The suicide rate among US soldiers deployed in Iraq increased in 2005 after falling the previous year, according to a study by the US Army published on Tuesday.
The study said 22 soldiers serving in Iraq and Kuwait in support of Operation Iraqi Freedom had committed suicide, compared to 12 in 2004 and 25 in 2003.
The suicide rate was 19.9 per 100,000 in 2005, substantially higher than the rate in 2004, of 10.5 per 100,000.
For the whole of the US Army, the suicide rate was 13.1 per 100,000 in 2005 and 11.0 per 100,000 in 2004, the study said.
The majority of the suicides involved "white, unmarried males under the age of thirty" who were enlisted soldiers of a junior rank. The cause of death in most cases was a gunshot wound.
"The study determined that leading suicide risks factors were relationship issues at home and in theater, followed by legal actions, problems with fellow soldiers and command and duty performance," Jerry Harben of the US Army Medical Command Public Affairs said in a statement.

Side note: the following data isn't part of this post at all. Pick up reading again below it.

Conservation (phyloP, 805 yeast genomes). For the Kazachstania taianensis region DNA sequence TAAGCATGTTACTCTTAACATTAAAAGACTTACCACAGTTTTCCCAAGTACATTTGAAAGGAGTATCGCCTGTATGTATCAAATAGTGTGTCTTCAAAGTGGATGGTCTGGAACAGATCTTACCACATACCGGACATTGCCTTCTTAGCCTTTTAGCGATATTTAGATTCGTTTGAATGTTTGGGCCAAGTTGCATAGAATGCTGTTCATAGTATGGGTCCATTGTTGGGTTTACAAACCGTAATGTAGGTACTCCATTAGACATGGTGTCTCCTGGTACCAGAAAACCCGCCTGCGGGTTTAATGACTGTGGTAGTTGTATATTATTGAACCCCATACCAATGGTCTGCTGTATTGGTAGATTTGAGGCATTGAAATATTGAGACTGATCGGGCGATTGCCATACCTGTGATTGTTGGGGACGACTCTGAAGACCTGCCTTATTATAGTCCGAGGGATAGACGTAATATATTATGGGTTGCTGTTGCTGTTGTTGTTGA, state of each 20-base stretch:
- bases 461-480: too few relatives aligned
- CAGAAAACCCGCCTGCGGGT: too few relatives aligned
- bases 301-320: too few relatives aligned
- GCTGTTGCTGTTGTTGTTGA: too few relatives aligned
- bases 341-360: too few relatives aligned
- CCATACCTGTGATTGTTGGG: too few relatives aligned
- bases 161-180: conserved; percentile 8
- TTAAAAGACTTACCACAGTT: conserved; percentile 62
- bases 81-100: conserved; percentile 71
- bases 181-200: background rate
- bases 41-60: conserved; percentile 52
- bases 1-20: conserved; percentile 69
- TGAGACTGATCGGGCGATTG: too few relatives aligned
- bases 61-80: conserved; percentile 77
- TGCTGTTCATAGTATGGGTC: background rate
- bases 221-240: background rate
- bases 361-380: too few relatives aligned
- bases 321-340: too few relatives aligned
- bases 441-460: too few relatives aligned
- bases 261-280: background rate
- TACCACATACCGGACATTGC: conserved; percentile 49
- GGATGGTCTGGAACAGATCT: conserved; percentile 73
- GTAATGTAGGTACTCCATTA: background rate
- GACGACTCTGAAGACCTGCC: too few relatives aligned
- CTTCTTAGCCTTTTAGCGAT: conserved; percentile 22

The suicide figures were part of a study that looked at the mental health and morale of army soldiers deployed in Iraq.
Of some 1,800 soldiers polled in October and November, 13.6 percent had acute stress symptoms and 16.5 percent suffered a combination of depression, anxiety and acute stress. These figures were higher than recorded in 2004 but lower than 2003.
The army said that among soldiers serving in successive deployments, 18.4 percent reported acute stress compared to 12.5 percent in their first deployment.
Soldiers who returned to Iraq for several tours reported their families suffered more stress and did not have enough time between deployments.